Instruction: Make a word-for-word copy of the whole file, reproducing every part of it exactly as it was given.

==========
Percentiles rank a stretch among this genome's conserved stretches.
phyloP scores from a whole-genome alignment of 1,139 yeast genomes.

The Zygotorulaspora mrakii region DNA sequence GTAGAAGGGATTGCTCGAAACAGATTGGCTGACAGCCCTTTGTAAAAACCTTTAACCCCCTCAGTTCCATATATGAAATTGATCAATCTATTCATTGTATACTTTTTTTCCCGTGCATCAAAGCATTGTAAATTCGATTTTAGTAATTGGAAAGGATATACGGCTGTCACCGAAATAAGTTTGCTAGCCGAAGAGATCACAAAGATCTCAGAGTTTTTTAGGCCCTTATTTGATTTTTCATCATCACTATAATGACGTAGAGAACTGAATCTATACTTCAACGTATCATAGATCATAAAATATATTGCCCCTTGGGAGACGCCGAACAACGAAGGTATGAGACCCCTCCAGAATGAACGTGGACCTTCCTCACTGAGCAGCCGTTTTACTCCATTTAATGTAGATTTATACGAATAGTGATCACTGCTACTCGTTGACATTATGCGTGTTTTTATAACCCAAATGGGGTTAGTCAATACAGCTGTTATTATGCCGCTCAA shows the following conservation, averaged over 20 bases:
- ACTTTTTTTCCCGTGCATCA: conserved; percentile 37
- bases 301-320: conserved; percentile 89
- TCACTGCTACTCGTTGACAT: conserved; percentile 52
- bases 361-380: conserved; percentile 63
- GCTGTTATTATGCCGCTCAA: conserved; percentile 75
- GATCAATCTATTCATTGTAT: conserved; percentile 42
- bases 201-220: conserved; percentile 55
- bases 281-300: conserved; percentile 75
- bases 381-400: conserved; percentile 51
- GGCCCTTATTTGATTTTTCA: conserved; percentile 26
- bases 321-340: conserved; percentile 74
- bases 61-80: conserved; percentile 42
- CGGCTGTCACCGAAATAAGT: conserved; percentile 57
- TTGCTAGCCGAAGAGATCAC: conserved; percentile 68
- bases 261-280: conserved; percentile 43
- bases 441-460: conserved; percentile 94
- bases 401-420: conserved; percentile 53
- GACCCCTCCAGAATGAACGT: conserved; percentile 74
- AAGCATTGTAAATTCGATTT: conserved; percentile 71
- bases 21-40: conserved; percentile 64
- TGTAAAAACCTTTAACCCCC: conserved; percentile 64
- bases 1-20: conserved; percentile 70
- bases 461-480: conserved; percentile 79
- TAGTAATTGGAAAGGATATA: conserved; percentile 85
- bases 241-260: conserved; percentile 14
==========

Percentiles rank a stretch among this genome's conserved stretches.
phyloP scores from a whole-genome alignment of 1,139 yeast genomes.

The Zygotorulaspora mrakii region DNA sequence GTAGAAGGGATTGCTCGAAACAGATTGGCTGACAGCCCTTTGTAAAAACCTTTAACCCCCTCAGTTCCATATATGAAATTGATCAATCTATTCATTGTATACTTTTTTTCCCGTGCATCAAAGCATTGTAAATTCGATTTTAGTAATTGGAAAGGATATACGGCTGTCACCGAAATAAGTTTGCTAGCCGAAGAGATCACAAAGATCTCAGAGTTTTTTAGGCCCTTATTTGATTTTTCATCATCACTATAATGACGTAGAGAACTGAATCTATACTTCAACGTATCATAGATCATAAAATATATTGCCCCTTGGGAGACGCCGAACAACGAAGGTATGAGACCCCTCCAGAATGAACGTGGACCTTCCTCACTGAGCAGCCGTTTTACTCCATTTAATGTAGATTTATACGAATAGTGATCACTGCTACTCGTTGACATTATGCGTGTTTTTATAACCCAAATGGGGTTAGTCAATACAGCTGTTATTATGCCGCTCAA shows the following conservation, averaged over 20 bases:
- ACTTTTTTTCCCGTGCATCA: conserved; percentile 37
- bases 301-320: conserved; percentile 89
- TCACTGCTACTCGTTGACAT: conserved; percentile 52
- bases 361-380: conserved; percentile 63
- GCTGTTATTATGCCGCTCAA: conserved; percentile 75
- GATCAATCTATTCATTGTAT: conserved; percentile 42
- bases 201-220: conserved; percentile 55
- bases 281-300: conserved; percentile 75
- bases 381-400: conserved; percentile 51
- GGCCCTTATTTGATTTTTCA: conserved; percentile 26
- bases 321-340: conserved; percentile 74
- bases 61-80: conserved; percentile 42
- CGGCTGTCACCGAAATAAGT: conserved; percentile 57
- TTGCTAGCCGAAGAGATCAC: conserved; percentile 68
- bases 261-280: conserved; percentile 43
- bases 441-460: conserved; percentile 94
- bases 401-420: conserved; percentile 53
- GACCCCTCCAGAATGAACGT: conserved; percentile 74
- AAGCATTGTAAATTCGATTT: conserved; percentile 71
- bases 21-40: conserved; percentile 64
- TGTAAAAACCTTTAACCCCC: conserved; percentile 64
- bases 1-20: conserved; percentile 70
- bases 461-480: conserved; percentile 79
- TAGTAATTGGAAAGGATATA: conserved; percentile 85
- bases 241-260: conserved; percentile 14